NFL owners approve rule change for OT in playoffs
The NFL is changing its sometimes controversial overtime rules to guarantee each side gets the ball in the playoffs.
Concerned that the coin toss to begin the extra period has too much impact on postseason game results, the owners voted Tuesday to approve a proposal presented by the Colts and Eagles.
Beginning this season, if the team possessing the ball first in overtime scores a touchdown on that series, the opponent still gets a possession. In recent seasons, that touchdown would have ended the game.
The Titans had recommended that both teams possess the ball in overtime unless the team receiving the kickoff scores a touchdown and a 2-point conversion. That would end the game.
But the owners, perhaps believing the Tennessee suggestion was too gimmicky, went with the other proposal.
Under previous rules, the 10-minute overtime in the regular season only continued if the team getting the ball first failed to score or kicked a field goal. Should the side receiving the kickoff make a field goal, the team that first played defense would get a possession in which it can score a touchdown and win, or kick a field goal and play would continue - if time allowed.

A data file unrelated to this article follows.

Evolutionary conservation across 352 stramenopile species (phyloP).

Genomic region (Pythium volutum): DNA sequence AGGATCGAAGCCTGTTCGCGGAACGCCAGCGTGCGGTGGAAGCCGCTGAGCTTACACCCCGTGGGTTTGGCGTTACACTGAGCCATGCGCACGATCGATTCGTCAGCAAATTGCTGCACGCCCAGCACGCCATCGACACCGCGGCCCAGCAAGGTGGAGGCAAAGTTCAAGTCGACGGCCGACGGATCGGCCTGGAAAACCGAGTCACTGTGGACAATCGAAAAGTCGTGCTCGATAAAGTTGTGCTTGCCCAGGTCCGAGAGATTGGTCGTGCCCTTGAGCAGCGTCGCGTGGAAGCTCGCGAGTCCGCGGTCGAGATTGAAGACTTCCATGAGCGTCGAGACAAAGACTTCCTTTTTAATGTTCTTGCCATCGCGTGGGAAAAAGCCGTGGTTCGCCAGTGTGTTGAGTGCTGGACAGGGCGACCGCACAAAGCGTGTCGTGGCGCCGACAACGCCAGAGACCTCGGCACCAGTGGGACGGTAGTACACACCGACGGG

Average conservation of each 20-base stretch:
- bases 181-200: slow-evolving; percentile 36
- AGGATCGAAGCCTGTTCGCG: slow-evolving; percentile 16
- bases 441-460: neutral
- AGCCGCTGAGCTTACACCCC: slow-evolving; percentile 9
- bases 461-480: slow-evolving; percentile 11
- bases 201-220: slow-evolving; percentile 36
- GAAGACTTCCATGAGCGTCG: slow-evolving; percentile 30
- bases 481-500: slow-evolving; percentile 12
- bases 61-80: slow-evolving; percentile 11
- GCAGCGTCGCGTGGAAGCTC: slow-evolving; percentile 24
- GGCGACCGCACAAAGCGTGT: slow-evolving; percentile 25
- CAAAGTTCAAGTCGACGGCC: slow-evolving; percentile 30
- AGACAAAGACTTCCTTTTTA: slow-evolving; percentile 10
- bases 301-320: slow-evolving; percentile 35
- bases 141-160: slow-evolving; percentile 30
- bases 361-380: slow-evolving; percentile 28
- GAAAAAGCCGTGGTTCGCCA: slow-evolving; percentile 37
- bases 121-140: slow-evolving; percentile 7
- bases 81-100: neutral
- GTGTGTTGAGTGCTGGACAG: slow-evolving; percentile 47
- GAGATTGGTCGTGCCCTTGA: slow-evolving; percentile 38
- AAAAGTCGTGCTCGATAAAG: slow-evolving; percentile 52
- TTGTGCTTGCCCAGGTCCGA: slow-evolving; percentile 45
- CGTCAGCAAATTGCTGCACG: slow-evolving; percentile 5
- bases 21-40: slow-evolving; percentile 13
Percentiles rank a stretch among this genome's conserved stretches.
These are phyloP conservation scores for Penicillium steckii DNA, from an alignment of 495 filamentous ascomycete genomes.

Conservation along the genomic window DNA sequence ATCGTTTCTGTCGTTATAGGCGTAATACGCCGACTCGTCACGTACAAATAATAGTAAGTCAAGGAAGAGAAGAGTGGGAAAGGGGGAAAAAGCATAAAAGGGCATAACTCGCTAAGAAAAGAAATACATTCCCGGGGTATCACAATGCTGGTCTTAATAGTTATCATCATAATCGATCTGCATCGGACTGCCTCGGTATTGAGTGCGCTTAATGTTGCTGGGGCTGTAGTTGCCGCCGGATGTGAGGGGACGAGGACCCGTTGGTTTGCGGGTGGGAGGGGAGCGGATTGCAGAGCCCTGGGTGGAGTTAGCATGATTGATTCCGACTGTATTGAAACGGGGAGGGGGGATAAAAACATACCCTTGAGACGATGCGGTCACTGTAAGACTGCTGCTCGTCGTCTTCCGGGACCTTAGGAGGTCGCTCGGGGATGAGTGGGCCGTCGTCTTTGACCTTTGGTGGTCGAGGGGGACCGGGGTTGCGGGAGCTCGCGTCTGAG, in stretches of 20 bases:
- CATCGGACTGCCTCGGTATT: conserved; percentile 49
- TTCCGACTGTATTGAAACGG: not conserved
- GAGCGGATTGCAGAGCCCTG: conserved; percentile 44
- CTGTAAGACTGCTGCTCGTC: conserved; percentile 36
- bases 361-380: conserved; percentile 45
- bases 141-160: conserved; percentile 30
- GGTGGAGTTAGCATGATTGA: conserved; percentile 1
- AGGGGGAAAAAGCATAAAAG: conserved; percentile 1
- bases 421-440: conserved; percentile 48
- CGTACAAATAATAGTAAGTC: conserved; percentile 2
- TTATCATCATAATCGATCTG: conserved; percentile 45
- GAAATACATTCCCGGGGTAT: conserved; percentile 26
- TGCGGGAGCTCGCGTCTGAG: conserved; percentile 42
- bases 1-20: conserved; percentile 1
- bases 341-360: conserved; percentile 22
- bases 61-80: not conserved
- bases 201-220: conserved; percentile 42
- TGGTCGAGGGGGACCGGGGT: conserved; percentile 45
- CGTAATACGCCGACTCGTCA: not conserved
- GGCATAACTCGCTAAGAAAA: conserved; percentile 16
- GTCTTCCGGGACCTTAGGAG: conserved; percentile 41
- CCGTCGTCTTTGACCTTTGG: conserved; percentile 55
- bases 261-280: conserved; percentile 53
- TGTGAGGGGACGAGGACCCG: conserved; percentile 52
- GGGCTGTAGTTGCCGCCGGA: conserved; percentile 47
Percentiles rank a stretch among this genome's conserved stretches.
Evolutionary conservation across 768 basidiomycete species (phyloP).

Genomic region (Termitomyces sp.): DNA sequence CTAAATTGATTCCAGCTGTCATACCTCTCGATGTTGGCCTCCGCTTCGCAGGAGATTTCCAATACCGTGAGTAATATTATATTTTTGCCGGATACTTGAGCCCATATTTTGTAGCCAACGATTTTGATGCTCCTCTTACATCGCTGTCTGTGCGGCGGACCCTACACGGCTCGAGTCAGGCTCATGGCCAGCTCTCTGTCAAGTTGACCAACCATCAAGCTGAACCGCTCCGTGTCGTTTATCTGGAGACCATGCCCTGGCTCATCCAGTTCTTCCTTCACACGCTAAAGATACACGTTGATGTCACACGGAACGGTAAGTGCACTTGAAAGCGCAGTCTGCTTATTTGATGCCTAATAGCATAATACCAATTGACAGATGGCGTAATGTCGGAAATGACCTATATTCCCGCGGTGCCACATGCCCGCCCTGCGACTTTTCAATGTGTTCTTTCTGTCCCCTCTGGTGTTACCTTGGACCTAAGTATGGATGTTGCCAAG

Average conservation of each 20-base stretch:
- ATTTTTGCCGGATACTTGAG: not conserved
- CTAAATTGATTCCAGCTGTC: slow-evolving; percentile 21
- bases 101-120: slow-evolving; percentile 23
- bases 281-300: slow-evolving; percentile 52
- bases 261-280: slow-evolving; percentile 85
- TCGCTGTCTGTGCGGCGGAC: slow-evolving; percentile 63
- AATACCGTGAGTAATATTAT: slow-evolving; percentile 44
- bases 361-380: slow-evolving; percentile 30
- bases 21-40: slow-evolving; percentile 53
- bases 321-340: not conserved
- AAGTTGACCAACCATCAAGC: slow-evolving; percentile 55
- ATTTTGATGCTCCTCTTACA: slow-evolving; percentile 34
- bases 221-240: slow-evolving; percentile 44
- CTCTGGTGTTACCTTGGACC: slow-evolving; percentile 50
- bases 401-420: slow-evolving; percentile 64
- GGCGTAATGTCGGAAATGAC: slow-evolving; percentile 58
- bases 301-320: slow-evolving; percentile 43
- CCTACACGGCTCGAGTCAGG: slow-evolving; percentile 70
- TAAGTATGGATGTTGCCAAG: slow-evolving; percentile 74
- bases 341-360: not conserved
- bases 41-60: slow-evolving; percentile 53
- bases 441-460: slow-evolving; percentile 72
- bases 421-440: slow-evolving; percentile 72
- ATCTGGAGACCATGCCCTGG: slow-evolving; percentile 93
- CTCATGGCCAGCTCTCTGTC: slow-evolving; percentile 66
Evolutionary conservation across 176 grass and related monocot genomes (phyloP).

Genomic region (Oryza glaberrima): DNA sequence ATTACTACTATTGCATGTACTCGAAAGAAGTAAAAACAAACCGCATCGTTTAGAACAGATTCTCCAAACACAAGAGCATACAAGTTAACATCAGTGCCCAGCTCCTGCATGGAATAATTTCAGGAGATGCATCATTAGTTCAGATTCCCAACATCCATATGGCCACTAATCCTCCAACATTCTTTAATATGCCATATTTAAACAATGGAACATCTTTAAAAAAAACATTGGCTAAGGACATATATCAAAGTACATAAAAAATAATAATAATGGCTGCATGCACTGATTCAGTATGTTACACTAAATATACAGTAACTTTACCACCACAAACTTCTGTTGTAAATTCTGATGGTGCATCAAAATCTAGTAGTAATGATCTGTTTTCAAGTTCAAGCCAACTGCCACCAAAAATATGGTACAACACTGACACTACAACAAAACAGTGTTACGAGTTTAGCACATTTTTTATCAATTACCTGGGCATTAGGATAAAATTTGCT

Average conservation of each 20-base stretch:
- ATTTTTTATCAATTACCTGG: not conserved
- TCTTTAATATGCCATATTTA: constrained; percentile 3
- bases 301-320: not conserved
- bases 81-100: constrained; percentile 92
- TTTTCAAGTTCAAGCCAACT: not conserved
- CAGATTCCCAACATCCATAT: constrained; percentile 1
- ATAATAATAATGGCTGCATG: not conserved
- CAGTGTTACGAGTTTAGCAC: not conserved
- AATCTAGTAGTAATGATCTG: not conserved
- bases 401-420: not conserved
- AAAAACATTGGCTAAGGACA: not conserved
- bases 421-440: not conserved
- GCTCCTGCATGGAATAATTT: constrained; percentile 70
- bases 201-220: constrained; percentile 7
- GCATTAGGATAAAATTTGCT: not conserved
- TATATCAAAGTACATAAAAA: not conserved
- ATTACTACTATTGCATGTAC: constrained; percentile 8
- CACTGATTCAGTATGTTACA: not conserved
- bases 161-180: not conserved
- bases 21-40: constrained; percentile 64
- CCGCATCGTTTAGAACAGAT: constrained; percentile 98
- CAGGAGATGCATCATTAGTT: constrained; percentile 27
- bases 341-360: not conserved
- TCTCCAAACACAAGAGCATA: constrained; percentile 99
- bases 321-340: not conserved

In the postseason, when there are no ties, overtimes continue until someone has more points.
Since the previous overtime rule was instituted for the regular season in 2012, the team that wins the coin toss has won the game half of the time (76 of 152 games). However, both teams have had at least one possession in 82% of the games (124 of 152).
Those numbers change a bit in the postseason. Since 2010, when that rule was instituted for the playoffs, seven of the 12 overtime games have been won on an opening possession touchdown, and 10 of 12 have been won by the team that won the coin toss.
By BARRY WILNER